Miniature hearts: Heart organoids with their own immune systems

© MHH Hannover, Elisa Mohr; Christian Bär
Heart organoids are functional miniature heart structures that can beat spontaneously or be controlled through electrical stimulation, similarly to a pacemaker.

In recent years, there have been some major advances in cancer treatments, largely due to the development of new immunotherapies. In particular, this includes treatments using monoclonal antibodies and cell therapies such as CAR-T cells, which directly target tumor cells. However, it has been shown that these treatments — much like “conventional” cancer treatments that use anthracylines or receptor tyrosine kinases — can often have cardiotoxic properties and lead to heart failure. On the one hand, the new treatments are a blessing, as they are allowing more and more patients to overcome cancer; on the other hand, the cardiotoxicity of the treatments, which sometimes only becomes apparent years later, is posing an increasingly serious clinical problem.

 

The potential cardiotoxicity of a new immunotherapy or cell therapy agents cannot be sufficiently predicted or simulated in conventional cell cultures due to the necessary complexity. In order to solve this issue, scientists at the Hannover Medical School and Fraunhofer ITEM have established a new complex heart organoid model that more effectively mimics the properties of the natural human heart during its (patho-)physiological development. The research team has already produced the first functioning organoids. They consist of cardiomyocytes, cardiac fibroblasts, endothelial cells derived from induced pluripotent stem cells (hiPSC), and stem cells obtained from adipose tissue. These create functional miniature heart structures that can beat spontaneously or be controlled through electrical stimulation, similarly to a pacemaker. Disease modeling approaches have shown that the heart organoids’ contractility can be influenced medicinally and that administering conventional chemotherapeutics leads to a cardiotoxic contractile imbalance.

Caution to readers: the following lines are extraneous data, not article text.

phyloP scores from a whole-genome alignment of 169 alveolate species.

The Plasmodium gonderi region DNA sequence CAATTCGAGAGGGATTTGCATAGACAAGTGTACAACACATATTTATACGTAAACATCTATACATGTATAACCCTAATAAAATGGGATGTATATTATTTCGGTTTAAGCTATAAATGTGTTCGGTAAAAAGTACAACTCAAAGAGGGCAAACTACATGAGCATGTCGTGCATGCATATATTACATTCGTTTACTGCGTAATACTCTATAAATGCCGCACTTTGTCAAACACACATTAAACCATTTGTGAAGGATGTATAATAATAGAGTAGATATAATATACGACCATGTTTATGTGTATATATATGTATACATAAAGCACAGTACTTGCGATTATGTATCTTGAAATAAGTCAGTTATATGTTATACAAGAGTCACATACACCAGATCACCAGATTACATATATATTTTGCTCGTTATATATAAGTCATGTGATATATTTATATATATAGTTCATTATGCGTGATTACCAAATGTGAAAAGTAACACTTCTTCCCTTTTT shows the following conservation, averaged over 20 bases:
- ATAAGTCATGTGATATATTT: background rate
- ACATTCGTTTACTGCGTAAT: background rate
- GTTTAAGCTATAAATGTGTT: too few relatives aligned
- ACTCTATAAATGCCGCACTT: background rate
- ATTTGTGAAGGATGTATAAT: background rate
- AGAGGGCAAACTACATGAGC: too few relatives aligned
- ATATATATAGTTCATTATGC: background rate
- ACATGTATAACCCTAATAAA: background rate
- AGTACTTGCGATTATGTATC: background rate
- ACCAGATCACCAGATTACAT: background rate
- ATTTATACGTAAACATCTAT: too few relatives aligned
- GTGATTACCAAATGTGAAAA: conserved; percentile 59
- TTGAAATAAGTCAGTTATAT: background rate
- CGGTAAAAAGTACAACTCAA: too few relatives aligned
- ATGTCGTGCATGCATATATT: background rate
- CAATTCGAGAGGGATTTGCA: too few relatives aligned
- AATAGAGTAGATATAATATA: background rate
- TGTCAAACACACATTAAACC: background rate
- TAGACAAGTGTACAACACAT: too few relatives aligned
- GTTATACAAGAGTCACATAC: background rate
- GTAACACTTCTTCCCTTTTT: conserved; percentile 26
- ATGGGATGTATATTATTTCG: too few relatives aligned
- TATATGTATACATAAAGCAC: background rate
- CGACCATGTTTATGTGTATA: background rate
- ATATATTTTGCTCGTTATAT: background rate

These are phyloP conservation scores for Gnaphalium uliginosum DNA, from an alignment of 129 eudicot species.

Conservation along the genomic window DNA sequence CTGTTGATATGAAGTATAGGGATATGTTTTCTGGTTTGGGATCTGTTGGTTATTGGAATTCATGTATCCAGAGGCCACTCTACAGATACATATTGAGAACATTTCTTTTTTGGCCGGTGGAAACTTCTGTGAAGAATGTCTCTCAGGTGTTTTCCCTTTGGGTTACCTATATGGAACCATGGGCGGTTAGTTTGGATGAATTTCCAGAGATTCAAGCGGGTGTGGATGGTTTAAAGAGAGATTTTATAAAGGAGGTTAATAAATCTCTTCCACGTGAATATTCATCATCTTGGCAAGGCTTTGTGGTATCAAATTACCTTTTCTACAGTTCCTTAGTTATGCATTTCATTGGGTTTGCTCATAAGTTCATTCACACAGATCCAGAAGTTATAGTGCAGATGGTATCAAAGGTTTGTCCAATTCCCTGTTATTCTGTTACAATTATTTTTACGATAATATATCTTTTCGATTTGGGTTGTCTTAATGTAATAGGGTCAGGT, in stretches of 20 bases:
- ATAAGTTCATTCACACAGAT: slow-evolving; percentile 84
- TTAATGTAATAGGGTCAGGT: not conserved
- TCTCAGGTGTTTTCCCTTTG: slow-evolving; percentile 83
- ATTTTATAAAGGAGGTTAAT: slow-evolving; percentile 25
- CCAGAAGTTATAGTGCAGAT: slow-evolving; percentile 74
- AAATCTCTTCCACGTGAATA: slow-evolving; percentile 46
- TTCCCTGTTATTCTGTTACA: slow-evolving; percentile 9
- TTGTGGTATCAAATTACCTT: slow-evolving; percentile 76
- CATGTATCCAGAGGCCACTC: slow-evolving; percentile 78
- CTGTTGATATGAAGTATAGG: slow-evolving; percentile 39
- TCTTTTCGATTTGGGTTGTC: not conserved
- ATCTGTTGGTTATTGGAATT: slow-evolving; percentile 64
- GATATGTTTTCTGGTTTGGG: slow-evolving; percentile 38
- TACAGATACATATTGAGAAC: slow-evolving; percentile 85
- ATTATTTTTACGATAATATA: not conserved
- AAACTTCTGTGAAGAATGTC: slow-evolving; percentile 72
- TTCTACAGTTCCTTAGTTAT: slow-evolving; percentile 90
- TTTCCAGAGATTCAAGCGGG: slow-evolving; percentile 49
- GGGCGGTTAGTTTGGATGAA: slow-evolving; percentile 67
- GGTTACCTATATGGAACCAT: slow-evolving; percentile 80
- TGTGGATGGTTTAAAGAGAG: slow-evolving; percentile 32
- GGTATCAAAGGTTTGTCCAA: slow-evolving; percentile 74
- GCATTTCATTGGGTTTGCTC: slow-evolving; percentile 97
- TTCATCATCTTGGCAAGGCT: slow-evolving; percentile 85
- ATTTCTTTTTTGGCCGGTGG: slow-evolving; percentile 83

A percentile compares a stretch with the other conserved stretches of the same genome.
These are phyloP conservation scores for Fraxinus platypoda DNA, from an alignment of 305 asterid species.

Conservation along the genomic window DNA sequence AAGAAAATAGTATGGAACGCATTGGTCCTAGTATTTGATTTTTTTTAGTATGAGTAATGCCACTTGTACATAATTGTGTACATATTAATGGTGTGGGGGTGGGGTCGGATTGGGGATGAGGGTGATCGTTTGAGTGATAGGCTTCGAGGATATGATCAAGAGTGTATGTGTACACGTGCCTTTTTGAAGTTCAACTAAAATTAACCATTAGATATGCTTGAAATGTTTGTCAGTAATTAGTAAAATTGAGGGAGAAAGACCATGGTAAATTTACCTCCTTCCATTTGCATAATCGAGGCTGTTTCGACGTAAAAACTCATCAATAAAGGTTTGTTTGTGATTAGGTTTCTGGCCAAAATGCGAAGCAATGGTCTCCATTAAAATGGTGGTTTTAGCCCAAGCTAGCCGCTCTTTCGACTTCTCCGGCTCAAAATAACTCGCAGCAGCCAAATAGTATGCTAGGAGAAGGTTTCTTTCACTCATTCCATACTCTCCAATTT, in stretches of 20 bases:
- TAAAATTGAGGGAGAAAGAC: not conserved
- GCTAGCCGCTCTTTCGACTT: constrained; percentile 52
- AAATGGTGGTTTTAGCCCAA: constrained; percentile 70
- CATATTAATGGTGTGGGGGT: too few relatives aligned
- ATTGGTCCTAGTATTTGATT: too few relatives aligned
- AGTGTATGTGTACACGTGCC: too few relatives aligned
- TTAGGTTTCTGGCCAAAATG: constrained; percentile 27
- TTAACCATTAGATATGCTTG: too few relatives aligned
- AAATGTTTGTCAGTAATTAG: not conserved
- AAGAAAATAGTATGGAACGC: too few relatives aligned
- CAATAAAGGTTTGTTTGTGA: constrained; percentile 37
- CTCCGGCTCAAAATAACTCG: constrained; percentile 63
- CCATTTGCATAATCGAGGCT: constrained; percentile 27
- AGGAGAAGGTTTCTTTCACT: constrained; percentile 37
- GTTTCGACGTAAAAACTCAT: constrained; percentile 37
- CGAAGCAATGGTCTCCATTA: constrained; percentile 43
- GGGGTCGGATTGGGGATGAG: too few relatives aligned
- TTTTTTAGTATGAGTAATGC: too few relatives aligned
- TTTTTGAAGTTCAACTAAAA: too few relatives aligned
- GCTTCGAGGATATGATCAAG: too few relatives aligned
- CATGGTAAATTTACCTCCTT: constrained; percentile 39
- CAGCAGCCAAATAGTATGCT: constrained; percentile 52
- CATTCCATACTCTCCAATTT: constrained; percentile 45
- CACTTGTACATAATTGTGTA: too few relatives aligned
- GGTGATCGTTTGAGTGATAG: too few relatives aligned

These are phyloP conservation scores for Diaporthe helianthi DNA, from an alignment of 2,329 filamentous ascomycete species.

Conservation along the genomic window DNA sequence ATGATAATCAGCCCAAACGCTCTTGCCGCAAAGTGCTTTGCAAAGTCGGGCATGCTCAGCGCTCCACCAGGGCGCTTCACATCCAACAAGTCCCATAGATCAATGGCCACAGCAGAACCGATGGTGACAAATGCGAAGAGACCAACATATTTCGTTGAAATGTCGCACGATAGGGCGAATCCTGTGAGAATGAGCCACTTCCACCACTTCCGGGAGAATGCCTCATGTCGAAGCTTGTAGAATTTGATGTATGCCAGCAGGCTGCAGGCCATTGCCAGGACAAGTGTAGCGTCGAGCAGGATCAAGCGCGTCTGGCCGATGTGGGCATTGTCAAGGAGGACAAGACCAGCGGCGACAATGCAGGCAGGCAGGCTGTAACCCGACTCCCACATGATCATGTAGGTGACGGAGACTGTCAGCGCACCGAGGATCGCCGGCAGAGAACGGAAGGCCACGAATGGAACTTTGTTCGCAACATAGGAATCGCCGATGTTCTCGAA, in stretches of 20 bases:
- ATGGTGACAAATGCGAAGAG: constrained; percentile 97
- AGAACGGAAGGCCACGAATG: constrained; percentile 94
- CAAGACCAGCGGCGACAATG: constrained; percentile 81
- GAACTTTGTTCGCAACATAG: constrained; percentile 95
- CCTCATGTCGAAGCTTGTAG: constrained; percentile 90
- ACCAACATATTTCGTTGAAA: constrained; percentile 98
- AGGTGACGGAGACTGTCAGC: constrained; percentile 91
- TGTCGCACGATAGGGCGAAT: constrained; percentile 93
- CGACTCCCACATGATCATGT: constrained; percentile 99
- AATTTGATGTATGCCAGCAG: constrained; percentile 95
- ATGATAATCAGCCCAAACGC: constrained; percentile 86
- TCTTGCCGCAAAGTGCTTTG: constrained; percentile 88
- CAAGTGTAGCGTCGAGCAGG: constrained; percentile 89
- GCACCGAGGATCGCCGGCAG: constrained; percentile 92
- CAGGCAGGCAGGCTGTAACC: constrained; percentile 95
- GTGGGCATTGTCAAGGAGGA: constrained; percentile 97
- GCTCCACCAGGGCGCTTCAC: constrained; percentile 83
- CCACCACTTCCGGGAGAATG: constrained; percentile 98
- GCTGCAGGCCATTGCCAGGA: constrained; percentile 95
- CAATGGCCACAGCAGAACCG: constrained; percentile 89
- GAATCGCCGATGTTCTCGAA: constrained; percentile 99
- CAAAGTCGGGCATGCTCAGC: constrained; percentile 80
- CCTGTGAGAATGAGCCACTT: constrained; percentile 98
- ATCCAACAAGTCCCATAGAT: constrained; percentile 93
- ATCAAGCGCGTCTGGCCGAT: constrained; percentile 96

The next step will be to supplement these organoids with another cell type — designer immune cells derived from stem cells. These cells will provide the miniature hearts with an immune system, making it possible for scientists to model and test the cardiotoxicity of new immunotherapies and cell therapies in the future.

Contact

Christian Bär

Contact Press / Media

Prof. Dr. Christian Bär

Manager of the Working Group on Regenerative Cardiology

Phone +49 511 5350-120

Nico Lachmann

Contact Press / Media

Prof. Dr. Nico Lachmann

Manager of the Working Group on IMMUNITY / Head of Attract Group “IMMUNITY – designer cells: novel immune cell platforms for health research”

Phone +49 511 5350 380